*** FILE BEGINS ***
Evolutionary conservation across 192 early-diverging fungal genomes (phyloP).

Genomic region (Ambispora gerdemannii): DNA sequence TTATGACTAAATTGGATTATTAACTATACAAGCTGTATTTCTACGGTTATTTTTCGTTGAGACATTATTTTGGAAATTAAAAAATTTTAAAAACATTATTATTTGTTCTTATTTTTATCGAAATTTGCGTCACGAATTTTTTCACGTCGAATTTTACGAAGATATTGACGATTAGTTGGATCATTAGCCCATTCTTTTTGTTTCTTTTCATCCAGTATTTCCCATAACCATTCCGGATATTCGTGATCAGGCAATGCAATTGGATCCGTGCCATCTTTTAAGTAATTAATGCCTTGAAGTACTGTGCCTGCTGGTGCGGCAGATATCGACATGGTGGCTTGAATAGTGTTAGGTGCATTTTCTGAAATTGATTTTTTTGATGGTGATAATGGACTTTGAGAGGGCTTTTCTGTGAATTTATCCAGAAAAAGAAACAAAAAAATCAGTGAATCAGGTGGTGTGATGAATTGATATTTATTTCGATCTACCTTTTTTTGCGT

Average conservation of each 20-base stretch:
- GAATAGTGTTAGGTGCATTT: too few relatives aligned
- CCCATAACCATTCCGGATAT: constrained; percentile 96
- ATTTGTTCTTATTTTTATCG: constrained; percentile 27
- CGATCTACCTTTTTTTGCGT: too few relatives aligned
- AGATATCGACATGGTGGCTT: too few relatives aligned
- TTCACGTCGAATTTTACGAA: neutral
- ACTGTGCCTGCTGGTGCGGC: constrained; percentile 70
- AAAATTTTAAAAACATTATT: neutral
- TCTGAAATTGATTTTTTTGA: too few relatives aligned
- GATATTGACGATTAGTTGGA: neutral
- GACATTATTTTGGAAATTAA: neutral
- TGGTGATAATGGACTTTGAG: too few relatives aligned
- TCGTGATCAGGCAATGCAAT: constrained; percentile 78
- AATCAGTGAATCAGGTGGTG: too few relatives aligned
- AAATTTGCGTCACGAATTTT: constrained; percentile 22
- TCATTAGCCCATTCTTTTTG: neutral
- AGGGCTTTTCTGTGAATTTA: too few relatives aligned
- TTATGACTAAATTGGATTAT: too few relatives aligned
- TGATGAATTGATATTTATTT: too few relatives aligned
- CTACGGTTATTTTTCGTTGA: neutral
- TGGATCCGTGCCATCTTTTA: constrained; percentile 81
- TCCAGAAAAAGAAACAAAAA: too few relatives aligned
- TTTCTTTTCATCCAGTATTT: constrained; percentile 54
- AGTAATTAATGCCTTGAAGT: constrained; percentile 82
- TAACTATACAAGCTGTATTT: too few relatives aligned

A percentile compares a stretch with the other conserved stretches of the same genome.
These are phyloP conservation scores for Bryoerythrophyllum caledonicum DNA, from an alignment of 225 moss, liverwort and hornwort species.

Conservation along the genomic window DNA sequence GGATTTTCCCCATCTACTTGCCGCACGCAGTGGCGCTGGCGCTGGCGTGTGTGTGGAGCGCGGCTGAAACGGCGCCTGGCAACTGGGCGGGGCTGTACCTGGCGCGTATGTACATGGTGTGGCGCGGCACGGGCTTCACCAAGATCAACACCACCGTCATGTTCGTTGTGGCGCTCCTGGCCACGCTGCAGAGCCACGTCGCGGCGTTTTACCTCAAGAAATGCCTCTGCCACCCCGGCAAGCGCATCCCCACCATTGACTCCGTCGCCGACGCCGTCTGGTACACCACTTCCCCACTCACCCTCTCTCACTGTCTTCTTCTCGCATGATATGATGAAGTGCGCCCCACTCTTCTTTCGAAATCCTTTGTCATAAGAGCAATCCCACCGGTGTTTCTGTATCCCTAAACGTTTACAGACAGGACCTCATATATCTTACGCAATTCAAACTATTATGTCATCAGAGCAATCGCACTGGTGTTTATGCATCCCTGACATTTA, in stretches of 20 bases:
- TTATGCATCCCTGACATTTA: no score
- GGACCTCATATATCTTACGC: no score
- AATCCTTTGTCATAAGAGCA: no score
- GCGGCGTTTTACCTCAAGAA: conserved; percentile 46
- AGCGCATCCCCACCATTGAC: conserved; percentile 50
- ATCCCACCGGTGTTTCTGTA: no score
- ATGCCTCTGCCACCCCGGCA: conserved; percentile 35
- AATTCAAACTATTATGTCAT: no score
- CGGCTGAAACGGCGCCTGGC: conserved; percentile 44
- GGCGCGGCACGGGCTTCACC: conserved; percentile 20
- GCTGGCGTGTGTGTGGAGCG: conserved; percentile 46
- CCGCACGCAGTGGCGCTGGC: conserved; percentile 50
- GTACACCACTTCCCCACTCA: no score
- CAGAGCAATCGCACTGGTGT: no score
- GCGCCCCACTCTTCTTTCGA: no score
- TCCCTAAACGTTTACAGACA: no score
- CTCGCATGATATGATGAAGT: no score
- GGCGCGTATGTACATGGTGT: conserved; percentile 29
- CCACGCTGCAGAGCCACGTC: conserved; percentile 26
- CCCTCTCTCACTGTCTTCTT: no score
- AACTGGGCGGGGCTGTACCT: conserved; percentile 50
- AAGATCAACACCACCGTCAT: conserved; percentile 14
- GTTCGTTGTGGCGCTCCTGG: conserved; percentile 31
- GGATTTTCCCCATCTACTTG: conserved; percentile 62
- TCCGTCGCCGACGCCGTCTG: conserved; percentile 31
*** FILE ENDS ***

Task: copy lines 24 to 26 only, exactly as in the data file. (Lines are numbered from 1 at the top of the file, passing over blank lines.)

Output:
- TGGATCCGTGCCATCTTTTA: constrained; percentile 81
- TCCAGAAAAAGAAACAAAAA: too few relatives aligned
- TTTCTTTTCATCCAGTATTT: constrained; percentile 54